Muslim pilgrims walk past a collapsed crane that killed more than 100 people at the Grand Mosque in Mecca, Saudi Arabia Image Credit: AP

Dubai: The Mecca Criminal Court issued a ruling acquitting 13 defendants in the Grand Mosque Crane crash, including Saudi Binladin Group, local media reported. In its new verdict issued on Wednesday, the court found nothing new except what it was earlier ruled in the crane crash case. The court will send a copy of the verdict to the Court of Appeal to decide on the issue.

In an earlier verdict issued on October 1, 2017, the Mecca Criminal Court acquitted the 13 defendants who were charged with negligence. The court said the defendants are not criminally responsible for the incident in which 108 people lost their lives and another 238 were injured when a crane involved in the Grand Mosque expansion project crashed on September 11, 2015.

In its previous judgment, the court ruled that the disaster was caused by heavy rains and thunderstorms, rather than human error or fault.

“The crane was in an upright, correct and safe position. There was no error committed by the accused, who took all the necessary safety measures,” the court said in its decision. The Attorney General challenged the verdict and appealed it.

In December 2017, the Appeals Court upheld the previous ruling of the Criminal Court. The Appeals Court cited that the crane, though placed in a safe position, toppled due to a severe thunderstorm and violent winds. The Appeals Court asked the Criminal Court to re-examine the case.

The court issued the new verdict after re-examining the entire aspects of the crane crash case.

The court noted that the General Authority of Meteorology and Environmental Protection issued a bulletin on weather conditions on the day of the accident and the day before it, and the warning showed that the wind speed in the Red Sea ranged between one and 38 kilometres per hour only, and did not include warning of the weather conditions with a possibility of hurricanes.

The court observed that there was no mention in the lawsuit about the warning of the General Authority of Meteorology and Environmental Protection that this disaster would happen. The court also indicated that what happened in Makkah that day could be attached to a celestial phenomenon that was difficult to predict. Hence, the defendants cannot be held accountable for the tragedy.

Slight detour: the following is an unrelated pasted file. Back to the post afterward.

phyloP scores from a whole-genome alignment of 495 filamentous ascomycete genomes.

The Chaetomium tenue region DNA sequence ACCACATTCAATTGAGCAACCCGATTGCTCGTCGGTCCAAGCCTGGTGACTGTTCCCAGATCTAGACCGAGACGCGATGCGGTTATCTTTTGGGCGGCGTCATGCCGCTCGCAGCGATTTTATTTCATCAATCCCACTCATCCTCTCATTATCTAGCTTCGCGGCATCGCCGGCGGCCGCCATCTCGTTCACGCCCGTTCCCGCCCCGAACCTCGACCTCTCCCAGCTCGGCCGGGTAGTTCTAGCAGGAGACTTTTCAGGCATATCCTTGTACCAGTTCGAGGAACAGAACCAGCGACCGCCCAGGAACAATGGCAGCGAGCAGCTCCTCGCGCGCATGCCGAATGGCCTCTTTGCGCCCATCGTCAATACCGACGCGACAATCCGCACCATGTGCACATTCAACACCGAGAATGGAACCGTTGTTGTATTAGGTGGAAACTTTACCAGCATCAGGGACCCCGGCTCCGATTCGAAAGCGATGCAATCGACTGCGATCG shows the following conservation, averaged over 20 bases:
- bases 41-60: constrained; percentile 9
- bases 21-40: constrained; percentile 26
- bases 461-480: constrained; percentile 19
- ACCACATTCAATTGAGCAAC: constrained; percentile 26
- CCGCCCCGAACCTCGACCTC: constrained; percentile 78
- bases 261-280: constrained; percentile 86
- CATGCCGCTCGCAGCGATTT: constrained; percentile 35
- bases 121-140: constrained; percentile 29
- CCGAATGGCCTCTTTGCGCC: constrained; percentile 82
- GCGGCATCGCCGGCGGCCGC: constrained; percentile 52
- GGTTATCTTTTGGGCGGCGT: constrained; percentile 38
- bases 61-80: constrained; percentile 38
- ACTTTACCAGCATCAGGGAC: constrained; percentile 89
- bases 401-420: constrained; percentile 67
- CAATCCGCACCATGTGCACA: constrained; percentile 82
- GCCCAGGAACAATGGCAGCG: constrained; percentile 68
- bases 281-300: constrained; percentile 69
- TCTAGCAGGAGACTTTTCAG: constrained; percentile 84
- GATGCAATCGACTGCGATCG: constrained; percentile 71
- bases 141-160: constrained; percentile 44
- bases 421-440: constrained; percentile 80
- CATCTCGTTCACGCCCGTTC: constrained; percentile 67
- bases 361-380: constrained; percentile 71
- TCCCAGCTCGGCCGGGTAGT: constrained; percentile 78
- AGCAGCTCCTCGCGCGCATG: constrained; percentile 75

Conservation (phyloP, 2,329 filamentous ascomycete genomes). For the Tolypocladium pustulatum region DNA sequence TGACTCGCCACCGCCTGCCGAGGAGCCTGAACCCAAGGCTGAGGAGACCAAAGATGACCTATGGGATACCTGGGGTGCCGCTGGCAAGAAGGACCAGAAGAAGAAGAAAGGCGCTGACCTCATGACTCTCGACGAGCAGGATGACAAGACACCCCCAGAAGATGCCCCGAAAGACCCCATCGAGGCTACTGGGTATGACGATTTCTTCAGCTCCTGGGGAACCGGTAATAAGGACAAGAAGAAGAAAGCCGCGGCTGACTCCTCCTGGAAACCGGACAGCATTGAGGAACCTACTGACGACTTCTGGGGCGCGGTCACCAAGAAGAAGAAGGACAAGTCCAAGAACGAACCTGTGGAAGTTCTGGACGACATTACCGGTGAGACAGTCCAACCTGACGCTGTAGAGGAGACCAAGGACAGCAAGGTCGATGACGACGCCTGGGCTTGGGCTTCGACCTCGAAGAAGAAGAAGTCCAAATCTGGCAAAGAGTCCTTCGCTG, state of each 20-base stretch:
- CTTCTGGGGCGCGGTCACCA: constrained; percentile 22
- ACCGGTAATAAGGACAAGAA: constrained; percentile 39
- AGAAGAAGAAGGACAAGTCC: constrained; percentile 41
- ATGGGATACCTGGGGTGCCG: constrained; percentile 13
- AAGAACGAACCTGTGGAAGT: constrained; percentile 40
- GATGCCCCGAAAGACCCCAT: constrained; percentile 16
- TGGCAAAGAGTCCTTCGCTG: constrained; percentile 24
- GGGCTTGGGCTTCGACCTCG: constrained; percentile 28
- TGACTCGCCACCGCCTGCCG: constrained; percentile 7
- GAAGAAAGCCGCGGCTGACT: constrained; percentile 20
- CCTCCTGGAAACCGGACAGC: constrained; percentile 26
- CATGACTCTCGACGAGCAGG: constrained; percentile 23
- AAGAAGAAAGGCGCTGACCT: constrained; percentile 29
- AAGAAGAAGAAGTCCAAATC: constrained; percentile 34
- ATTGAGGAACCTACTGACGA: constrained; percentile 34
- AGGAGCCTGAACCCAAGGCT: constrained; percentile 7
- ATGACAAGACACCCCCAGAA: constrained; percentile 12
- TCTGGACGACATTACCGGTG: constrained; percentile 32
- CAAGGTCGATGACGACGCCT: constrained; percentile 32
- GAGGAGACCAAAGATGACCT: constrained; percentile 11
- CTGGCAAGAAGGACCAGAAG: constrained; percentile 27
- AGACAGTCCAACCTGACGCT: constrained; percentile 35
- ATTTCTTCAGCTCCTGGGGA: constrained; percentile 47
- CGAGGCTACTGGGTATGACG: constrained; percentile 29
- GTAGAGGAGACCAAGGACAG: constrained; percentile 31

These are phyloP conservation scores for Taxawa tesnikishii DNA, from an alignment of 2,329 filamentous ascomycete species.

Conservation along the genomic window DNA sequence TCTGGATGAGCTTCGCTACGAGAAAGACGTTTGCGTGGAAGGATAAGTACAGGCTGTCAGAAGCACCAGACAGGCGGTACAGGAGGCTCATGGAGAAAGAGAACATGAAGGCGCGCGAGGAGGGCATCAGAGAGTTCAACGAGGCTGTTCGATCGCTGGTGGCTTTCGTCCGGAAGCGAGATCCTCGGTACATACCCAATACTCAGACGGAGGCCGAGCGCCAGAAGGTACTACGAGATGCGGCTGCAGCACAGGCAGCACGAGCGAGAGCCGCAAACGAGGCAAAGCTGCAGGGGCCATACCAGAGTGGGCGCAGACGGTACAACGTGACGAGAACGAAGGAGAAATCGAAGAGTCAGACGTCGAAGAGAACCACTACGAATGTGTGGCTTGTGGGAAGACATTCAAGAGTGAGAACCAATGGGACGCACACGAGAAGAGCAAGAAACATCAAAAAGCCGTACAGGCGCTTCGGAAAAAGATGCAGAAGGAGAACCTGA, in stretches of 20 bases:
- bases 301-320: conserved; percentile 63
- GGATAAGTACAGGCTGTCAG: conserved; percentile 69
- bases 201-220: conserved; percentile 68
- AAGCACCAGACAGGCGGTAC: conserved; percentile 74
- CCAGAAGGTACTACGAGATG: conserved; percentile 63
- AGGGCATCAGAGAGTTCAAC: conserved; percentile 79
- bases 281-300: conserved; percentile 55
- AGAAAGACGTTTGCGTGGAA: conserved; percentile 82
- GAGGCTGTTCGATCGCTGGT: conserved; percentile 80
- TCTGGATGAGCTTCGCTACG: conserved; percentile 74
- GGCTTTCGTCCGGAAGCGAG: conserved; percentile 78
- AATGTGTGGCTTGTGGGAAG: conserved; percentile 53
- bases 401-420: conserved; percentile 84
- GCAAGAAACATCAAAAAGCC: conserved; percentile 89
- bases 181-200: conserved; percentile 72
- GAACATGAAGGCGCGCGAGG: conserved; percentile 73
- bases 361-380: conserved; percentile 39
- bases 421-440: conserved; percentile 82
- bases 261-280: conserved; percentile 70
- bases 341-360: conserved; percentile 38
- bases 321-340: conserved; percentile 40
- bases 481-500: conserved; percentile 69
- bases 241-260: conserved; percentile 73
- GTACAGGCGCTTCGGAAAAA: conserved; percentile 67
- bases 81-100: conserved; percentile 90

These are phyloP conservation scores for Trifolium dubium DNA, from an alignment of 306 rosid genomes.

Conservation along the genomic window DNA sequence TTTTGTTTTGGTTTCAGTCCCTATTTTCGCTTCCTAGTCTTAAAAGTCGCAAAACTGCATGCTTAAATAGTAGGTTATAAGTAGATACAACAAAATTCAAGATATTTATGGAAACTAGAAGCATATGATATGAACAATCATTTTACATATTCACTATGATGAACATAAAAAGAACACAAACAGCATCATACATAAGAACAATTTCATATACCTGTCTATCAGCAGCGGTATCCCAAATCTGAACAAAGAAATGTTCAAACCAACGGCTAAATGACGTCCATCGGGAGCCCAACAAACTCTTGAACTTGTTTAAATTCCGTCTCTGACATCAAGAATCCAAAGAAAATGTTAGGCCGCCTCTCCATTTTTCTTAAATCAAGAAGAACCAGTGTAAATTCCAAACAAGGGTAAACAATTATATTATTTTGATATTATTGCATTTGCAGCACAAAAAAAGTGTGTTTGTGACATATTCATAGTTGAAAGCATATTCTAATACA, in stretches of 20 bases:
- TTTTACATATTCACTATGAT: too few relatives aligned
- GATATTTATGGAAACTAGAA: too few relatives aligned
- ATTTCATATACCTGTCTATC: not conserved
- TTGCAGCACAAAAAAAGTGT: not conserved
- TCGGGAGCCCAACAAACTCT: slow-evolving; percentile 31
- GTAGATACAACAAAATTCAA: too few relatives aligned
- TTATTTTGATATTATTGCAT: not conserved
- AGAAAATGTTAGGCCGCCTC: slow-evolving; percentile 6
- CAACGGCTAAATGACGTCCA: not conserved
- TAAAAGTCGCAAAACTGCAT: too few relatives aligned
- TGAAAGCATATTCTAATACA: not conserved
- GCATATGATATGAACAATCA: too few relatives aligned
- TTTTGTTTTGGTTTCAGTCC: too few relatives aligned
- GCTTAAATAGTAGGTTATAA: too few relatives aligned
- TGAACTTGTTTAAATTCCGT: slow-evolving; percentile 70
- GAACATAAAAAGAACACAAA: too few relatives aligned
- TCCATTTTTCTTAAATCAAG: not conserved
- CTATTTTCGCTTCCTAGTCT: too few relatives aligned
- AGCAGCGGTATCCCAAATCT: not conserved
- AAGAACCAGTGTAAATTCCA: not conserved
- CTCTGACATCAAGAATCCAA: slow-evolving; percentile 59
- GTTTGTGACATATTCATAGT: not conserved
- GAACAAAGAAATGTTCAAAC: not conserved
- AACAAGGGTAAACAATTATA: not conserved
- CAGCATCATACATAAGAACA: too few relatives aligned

The Court of Appeal stressed, in its earlier ruling, the need to clarify, define and know precisely the tasks of the safety division of the Haram expansion project, since the company, which is executing the project, has an integrated department for monitoring weather fluctuations, which means that it is fully responsible for detecting and forecasting weather conditions and does not need to wait for meteorological reports.

The Court of Appeal also drew attention to the response of an official among the defendants that he was not informed of the outbreak of the storm on the day of the crane tragedy, as it occurred on Friday during which he was on leave. The appeals court’s remarks emphasized that none of the accused officials indicated that there was a special meteorology unit associated with the project.

The court also noted the dereliction of duty on the part of the Environmental Department affiliated to the Department of Safety and its role in collecting reports on weather conditions and preparing daily reports. The court also directed the court of first instance to examine this aspect of the incident.